Engine 10 may also include a fuel injection system (not shown). The fuel injection system may deliver, for example, diesel fuel, gasoline, or natural gas to combustion chamber 20. The fuel injection system may be configured to inject a certain quantity of fuel into combustion chamber 20 at a certain point in the operating cycle of engine 10. For example, the fuel injection system may inject a quantity of diesel fuel into combustion chamber 20 as piston 14 moves from a top-dead-center position towards a bottom-dead-center position during an intake stroke.
As also shown in
An adjustment member 36 may be disposed in housing 30. As shown in
Adjustment member 36 and housing 30 may be adapted to allow the distance that protrusion 37 extends into opening 34 to be adjusted. For example, as shown in
As shown in
Valve actuator 12 also includes a piston 38, which may be, for example, a slave piston. As shown in
As also shown in
As shown in
As also shown in
As shown in
Valve actuator 12 may also include a plate 56 that engages housing 30 to cover opening 34. Plate 56 may include an opening 57 that is configured to slidably receive push rod 54. Plate 56 may also include drain openings (not shown) that, as will be discussed in greater detail below, allow fluid to drain from housing 30.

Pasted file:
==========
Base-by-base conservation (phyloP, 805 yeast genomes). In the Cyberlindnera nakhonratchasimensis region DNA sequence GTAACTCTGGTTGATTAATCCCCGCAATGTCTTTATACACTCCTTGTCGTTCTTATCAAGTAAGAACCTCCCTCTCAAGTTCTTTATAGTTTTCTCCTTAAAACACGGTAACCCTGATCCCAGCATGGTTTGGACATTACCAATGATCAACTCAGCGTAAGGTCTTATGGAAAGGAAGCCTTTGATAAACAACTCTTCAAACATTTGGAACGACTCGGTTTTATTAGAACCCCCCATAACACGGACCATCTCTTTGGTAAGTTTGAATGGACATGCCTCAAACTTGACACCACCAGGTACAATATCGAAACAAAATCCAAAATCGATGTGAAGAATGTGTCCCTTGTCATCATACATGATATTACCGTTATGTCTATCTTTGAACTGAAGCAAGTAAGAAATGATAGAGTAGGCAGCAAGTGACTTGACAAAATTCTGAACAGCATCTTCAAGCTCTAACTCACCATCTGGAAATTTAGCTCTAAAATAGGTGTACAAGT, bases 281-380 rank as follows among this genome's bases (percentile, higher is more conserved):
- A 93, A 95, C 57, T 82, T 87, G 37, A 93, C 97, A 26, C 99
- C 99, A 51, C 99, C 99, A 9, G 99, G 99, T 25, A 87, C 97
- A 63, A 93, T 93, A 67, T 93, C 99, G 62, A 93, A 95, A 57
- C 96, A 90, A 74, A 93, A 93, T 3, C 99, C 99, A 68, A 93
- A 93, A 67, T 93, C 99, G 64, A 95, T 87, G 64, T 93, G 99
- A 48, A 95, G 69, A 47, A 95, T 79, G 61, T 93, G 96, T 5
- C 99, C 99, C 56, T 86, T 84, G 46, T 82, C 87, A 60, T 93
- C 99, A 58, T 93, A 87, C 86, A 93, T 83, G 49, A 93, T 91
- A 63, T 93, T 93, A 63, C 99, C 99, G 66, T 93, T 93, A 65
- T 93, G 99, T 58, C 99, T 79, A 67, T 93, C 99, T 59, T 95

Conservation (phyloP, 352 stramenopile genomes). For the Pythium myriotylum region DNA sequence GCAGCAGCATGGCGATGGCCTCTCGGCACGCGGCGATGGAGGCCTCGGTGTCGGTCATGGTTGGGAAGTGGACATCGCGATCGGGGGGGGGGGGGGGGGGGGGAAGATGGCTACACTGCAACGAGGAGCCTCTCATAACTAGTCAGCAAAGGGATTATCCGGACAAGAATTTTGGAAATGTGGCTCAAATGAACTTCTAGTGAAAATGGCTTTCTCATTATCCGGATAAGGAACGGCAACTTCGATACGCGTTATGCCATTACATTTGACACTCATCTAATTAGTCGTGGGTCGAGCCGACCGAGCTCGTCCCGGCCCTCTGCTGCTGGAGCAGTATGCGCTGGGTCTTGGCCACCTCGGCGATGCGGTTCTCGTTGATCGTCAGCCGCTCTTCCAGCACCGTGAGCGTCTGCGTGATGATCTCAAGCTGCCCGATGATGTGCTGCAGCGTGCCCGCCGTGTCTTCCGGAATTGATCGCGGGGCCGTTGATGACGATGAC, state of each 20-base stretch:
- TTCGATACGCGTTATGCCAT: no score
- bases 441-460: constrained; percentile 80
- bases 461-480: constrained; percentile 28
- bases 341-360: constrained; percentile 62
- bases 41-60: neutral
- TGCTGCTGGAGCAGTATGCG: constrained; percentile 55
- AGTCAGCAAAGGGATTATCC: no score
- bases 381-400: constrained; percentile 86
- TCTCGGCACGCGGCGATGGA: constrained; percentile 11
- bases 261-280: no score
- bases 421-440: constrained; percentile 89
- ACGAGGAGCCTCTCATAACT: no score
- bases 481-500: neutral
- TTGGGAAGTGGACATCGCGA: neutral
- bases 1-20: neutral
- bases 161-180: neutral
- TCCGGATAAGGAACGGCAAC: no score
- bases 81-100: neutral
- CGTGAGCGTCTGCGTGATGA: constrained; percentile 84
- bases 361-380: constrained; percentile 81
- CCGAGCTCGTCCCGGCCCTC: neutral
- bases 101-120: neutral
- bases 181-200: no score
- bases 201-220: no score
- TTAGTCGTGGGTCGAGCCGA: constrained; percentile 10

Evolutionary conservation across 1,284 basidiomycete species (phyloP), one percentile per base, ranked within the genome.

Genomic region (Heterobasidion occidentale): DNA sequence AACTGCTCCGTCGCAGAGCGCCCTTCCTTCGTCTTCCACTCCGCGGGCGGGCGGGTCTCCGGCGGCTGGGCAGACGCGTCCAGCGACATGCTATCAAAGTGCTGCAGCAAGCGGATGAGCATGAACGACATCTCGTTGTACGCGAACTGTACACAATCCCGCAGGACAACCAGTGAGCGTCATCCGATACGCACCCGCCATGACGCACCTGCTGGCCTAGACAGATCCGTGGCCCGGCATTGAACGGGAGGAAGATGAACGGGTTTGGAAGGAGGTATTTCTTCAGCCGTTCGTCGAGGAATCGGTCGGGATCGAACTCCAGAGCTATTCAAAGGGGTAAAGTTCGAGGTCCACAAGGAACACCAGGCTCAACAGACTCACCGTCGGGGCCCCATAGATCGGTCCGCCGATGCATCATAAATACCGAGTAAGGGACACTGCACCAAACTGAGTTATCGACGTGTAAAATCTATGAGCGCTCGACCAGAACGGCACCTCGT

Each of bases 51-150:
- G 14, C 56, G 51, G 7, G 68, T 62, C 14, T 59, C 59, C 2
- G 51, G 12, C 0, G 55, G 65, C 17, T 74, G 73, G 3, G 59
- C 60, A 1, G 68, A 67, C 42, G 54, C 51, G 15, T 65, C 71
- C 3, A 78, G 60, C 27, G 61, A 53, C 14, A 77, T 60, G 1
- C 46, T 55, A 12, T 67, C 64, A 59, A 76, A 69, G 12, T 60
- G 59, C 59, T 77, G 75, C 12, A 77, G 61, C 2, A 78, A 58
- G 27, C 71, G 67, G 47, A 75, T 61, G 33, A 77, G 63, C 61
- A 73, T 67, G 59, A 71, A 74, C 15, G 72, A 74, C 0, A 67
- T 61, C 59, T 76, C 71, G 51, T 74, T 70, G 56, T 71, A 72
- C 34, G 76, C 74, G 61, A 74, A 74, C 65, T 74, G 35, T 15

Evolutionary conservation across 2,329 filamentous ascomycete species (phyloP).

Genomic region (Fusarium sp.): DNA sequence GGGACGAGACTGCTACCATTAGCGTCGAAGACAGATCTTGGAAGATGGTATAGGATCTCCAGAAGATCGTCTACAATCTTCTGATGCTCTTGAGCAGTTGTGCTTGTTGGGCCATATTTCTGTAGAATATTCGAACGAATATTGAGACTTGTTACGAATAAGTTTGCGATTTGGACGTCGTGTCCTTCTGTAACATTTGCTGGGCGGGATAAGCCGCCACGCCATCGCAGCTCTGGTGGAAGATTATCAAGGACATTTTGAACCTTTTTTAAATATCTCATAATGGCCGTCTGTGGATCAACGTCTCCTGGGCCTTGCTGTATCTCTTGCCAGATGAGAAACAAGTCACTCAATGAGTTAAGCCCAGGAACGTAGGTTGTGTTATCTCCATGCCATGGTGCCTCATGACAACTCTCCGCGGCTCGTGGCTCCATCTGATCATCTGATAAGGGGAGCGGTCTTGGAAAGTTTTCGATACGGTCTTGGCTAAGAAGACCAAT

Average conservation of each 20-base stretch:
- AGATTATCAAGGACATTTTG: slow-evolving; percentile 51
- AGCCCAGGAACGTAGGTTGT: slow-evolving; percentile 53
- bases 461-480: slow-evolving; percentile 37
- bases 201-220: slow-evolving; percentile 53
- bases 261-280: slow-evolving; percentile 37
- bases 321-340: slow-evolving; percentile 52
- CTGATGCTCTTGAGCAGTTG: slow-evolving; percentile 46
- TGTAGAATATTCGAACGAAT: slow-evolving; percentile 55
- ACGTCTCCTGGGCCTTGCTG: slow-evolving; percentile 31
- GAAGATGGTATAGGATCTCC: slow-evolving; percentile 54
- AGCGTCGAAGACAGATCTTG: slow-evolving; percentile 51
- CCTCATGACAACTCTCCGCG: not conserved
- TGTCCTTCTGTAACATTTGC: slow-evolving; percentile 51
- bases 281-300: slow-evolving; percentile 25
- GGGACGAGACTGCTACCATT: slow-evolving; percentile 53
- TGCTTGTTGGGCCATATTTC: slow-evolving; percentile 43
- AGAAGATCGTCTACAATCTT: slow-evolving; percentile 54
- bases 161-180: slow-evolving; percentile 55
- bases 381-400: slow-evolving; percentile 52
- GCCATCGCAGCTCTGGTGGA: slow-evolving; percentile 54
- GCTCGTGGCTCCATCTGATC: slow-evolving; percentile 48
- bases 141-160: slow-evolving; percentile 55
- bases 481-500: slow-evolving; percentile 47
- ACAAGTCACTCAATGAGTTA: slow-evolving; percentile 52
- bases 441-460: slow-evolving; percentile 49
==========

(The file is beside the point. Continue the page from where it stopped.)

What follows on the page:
As further shown in
As also shown in
As one skilled in the art will recognize, controller 76 may be programmed to control one or more aspect of the operation of engine 10. For example, controller 76 may be programmed to control the position of control valve 78, the operation of source of pressurized fluid 80, and the operation of the fuel injection system (not shown).
Engine 10 may be operated to provide power to propel a vehicle, such as, for example, an automobile, an on-highway truck, or an off-highway truck. Engine 10 may be operated in a conventional four stroke diesel cycle. For the purposes of the present disclosure, the operation of a single cylinder 20 of engine 10 will be described.
During a conventional operation cycle of engine 10, piston 14 moves from a top-dead-center position towards a bottom-dead-center position in an intake stroke. As piston 14 moves through the intake stroke, the engine valve actuation system opens an intake valve (not shown) associated with combustion chamber 20. The opening of the intake valve allows intake air to flow from an intake manifold (not shown) into combustion chamber 20. The intake air may be at ambient pressure or the intake air may be pressurized such as, for example, by a turbocharger.